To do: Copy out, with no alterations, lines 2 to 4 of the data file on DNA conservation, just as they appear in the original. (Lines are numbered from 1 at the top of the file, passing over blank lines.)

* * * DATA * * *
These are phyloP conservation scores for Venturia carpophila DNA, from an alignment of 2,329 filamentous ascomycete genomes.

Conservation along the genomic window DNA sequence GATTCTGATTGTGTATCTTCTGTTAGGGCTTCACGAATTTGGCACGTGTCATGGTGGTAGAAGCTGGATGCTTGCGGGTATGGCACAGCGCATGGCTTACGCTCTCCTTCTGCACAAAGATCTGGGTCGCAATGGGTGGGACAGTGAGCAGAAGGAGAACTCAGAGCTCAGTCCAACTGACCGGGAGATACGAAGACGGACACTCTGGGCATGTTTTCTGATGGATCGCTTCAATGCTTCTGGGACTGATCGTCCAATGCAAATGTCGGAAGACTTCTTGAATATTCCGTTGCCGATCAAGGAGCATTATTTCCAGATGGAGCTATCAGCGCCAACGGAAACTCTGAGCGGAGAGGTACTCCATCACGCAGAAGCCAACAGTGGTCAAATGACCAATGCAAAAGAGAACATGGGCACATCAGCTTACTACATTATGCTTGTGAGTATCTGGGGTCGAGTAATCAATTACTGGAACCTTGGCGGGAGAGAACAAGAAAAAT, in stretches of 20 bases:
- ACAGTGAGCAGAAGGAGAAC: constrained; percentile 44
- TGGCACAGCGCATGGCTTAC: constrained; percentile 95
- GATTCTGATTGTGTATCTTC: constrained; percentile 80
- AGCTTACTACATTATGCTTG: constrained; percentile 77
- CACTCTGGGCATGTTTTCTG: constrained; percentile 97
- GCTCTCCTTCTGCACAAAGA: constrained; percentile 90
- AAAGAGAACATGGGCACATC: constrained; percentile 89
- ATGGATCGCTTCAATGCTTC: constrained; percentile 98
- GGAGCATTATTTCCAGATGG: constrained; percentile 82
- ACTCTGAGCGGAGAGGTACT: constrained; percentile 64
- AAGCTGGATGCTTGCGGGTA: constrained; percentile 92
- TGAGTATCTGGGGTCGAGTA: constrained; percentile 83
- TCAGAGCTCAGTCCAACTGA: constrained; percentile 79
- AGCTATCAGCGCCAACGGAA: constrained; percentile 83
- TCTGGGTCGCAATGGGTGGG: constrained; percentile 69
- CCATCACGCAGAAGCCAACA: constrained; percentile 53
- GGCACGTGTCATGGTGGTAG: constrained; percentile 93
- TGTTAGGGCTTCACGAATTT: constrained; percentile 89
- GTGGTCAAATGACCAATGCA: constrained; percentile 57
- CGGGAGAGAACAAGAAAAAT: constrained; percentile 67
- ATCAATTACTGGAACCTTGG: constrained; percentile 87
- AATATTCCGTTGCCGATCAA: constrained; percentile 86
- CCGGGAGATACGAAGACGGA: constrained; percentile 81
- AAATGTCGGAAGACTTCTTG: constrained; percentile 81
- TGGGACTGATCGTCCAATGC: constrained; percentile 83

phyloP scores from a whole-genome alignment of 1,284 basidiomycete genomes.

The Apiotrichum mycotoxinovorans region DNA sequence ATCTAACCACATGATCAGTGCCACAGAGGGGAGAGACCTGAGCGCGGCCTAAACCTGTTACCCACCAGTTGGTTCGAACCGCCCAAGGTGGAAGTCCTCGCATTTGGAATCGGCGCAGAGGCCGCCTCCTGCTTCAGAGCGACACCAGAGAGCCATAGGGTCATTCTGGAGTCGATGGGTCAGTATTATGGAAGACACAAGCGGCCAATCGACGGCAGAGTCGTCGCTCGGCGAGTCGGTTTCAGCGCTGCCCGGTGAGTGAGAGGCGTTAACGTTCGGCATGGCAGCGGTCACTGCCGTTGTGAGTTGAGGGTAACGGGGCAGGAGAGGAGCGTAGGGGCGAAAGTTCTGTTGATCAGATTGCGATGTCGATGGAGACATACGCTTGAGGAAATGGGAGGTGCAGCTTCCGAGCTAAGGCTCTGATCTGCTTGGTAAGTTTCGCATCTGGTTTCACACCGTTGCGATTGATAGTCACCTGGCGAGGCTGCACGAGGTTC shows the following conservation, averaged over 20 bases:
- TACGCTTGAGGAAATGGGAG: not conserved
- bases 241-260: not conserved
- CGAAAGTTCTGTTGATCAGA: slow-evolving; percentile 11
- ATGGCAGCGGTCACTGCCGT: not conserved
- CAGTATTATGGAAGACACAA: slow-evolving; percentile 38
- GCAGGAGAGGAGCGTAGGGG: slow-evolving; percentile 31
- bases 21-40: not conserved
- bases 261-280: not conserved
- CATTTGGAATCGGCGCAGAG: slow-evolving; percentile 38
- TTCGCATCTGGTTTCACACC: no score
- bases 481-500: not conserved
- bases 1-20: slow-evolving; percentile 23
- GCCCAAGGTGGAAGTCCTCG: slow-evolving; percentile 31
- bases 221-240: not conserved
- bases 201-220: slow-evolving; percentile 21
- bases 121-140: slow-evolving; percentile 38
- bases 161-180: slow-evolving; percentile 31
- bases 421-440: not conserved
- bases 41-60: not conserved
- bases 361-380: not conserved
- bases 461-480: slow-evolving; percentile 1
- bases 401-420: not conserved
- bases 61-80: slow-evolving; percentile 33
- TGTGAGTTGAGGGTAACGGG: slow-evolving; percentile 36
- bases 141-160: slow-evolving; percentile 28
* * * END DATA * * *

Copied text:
Conservation along the genomic window DNA sequence GATTCTGATTGTGTATCTTCTGTTAGGGCTTCACGAATTTGGCACGTGTCATGGTGGTAGAAGCTGGATGCTTGCGGGTATGGCACAGCGCATGGCTTACGCTCTCCTTCTGCACAAAGATCTGGGTCGCAATGGGTGGGACAGTGAGCAGAAGGAGAACTCAGAGCTCAGTCCAACTGACCGGGAGATACGAAGACGGACACTCTGGGCATGTTTTCTGATGGATCGCTTCAATGCTTCTGGGACTGATCGTCCAATGCAAATGTCGGAAGACTTCTTGAATATTCCGTTGCCGATCAAGGAGCATTATTTCCAGATGGAGCTATCAGCGCCAACGGAAACTCTGAGCGGAGAGGTACTCCATCACGCAGAAGCCAACAGTGGTCAAATGACCAATGCAAAAGAGAACATGGGCACATCAGCTTACTACATTATGCTTGTGAGTATCTGGGGTCGAGTAATCAATTACTGGAACCTTGGCGGGAGAGAACAAGAAAAAT, in stretches of 20 bases:
- ACAGTGAGCAGAAGGAGAAC: constrained; percentile 44
- TGGCACAGCGCATGGCTTAC: constrained; percentile 95